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A few weeks after the Curuguaty massacre where 11 peasants and 6 police officers were killed, the peasants arrested and charged for these events decided to go on a hunger strike. The peasants who were blamed for the murders (of their own friends and relatives) adopted the measure to demand that the pregnant women who were arrested were given house arrest and that Judge José Dolores Benitez and Public Attorney Jalil Rachid were removed from the case due to “breach of public duties and manifest partiality”.
On February14, 2014, the five peasants who are still imprisoned, out of the 14 who were originally arrested, decided to resume this measure to denounce the illegality of their imprisonment. One of their main battles is related to land ownership titles in Marina Kue, which they were occupying when the massacre took place. The Riquelme family, owner of the Campos Morombí company and who declared themselves as owners of these lands, requested the eviction that resulted in the massacre.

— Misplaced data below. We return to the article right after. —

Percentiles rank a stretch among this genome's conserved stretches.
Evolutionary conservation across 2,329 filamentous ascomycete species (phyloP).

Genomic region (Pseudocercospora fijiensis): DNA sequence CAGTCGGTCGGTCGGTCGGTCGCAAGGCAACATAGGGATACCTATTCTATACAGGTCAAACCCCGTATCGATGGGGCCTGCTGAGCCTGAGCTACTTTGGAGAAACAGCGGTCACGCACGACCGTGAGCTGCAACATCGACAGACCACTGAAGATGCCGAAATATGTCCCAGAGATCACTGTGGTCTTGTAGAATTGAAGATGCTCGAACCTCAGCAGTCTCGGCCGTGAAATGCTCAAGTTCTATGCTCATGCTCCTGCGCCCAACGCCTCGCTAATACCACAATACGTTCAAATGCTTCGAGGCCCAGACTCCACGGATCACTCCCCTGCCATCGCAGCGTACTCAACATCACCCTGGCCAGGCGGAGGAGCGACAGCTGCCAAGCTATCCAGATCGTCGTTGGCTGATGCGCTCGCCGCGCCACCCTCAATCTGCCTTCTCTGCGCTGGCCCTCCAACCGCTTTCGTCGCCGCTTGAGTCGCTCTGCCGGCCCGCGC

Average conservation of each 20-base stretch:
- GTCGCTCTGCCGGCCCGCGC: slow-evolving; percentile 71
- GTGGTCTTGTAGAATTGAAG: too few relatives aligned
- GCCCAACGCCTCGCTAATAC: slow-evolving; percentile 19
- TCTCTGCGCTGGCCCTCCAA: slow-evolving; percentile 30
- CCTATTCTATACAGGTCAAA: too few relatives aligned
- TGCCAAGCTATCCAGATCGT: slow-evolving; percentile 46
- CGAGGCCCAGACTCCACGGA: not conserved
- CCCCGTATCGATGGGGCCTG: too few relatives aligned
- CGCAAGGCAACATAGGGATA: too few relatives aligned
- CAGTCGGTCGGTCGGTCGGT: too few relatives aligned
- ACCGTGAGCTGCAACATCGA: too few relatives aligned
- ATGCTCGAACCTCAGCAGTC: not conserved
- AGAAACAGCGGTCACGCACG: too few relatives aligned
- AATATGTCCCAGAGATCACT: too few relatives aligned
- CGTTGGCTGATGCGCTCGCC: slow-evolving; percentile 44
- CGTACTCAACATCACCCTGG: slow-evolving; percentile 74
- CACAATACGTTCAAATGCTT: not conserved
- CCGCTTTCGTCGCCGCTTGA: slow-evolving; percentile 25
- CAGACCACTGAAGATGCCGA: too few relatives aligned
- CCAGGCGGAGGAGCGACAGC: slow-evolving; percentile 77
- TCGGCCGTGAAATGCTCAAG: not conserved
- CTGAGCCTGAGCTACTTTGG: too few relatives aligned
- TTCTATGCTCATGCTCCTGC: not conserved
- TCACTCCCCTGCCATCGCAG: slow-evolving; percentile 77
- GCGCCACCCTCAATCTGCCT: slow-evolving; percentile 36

After 25 days of hunger struggle, members of the Commission of Relatives of the Marina Kue Massacre Victims and the Curuguaty Articulation, among others, had a meeting with ministers from the Supreme Court of Justice, the body in charge of making a decision about the ownership of these lands.
Imagen: Articulación Curuguaty
La Asociación Nacional de Mujeres Rurales e Indígenas de Chile, ANAMURI, se encuentra en pleno desarrollo de su III Seminario Internacional en momentos en que una de sus referentes internacionales, Francisca Pancha Rodríguez, señala que el movimiento campesino global recorre un camino “desde lo simple a lo complejo”: partir de reivindicar lo que nos da vida, la tierra, el agua, las semillas, para trazar alianzas y construir nuestro proyecto político popular”.
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